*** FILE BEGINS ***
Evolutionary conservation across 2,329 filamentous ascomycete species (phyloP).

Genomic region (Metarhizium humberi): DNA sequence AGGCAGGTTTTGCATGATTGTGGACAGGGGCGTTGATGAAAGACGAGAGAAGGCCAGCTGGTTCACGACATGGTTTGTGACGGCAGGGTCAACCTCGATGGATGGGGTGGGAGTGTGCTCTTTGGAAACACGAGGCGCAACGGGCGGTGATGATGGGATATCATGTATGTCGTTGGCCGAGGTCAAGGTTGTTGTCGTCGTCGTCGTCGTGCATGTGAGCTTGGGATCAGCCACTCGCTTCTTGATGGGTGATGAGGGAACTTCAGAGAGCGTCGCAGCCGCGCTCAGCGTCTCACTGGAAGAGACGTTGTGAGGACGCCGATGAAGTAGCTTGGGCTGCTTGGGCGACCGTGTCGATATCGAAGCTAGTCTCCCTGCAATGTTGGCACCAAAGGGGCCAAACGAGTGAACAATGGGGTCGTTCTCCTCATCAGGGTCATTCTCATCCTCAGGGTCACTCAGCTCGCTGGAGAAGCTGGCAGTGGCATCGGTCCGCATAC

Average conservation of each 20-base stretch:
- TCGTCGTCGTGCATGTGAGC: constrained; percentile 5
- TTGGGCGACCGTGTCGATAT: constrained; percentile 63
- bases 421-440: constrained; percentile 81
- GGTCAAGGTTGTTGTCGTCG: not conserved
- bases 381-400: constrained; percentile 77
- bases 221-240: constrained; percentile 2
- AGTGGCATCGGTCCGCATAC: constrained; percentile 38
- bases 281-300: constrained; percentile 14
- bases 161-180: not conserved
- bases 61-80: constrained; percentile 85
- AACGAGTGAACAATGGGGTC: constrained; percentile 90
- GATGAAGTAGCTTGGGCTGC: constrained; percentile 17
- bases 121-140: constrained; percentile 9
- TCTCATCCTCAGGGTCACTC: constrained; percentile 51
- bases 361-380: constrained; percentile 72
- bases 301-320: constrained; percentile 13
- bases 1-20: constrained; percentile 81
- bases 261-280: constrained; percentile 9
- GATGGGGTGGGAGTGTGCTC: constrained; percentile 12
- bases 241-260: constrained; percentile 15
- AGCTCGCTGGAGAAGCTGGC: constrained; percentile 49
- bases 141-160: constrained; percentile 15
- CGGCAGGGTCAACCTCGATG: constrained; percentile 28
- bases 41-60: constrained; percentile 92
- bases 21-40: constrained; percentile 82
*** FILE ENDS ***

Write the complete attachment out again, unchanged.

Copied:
Evolutionary conservation across 2,329 filamentous ascomycete species (phyloP).

Genomic region (Metarhizium humberi): DNA sequence AGGCAGGTTTTGCATGATTGTGGACAGGGGCGTTGATGAAAGACGAGAGAAGGCCAGCTGGTTCACGACATGGTTTGTGACGGCAGGGTCAACCTCGATGGATGGGGTGGGAGTGTGCTCTTTGGAAACACGAGGCGCAACGGGCGGTGATGATGGGATATCATGTATGTCGTTGGCCGAGGTCAAGGTTGTTGTCGTCGTCGTCGTCGTGCATGTGAGCTTGGGATCAGCCACTCGCTTCTTGATGGGTGATGAGGGAACTTCAGAGAGCGTCGCAGCCGCGCTCAGCGTCTCACTGGAAGAGACGTTGTGAGGACGCCGATGAAGTAGCTTGGGCTGCTTGGGCGACCGTGTCGATATCGAAGCTAGTCTCCCTGCAATGTTGGCACCAAAGGGGCCAAACGAGTGAACAATGGGGTCGTTCTCCTCATCAGGGTCATTCTCATCCTCAGGGTCACTCAGCTCGCTGGAGAAGCTGGCAGTGGCATCGGTCCGCATAC

Average conservation of each 20-base stretch:
- TCGTCGTCGTGCATGTGAGC: constrained; percentile 5
- TTGGGCGACCGTGTCGATAT: constrained; percentile 63
- bases 421-440: constrained; percentile 81
- GGTCAAGGTTGTTGTCGTCG: not conserved
- bases 381-400: constrained; percentile 77
- bases 221-240: constrained; percentile 2
- AGTGGCATCGGTCCGCATAC: constrained; percentile 38
- bases 281-300: constrained; percentile 14
- bases 161-180: not conserved
- bases 61-80: constrained; percentile 85
- AACGAGTGAACAATGGGGTC: constrained; percentile 90
- GATGAAGTAGCTTGGGCTGC: constrained; percentile 17
- bases 121-140: constrained; percentile 9
- TCTCATCCTCAGGGTCACTC: constrained; percentile 51
- bases 361-380: constrained; percentile 72
- bases 301-320: constrained; percentile 13
- bases 1-20: constrained; percentile 81
- bases 261-280: constrained; percentile 9
- GATGGGGTGGGAGTGTGCTC: constrained; percentile 12
- bases 241-260: constrained; percentile 15
- AGCTCGCTGGAGAAGCTGGC: constrained; percentile 49
- bases 141-160: constrained; percentile 15
- CGGCAGGGTCAACCTCGATG: constrained; percentile 28
- bases 41-60: constrained; percentile 92
- bases 21-40: constrained; percentile 82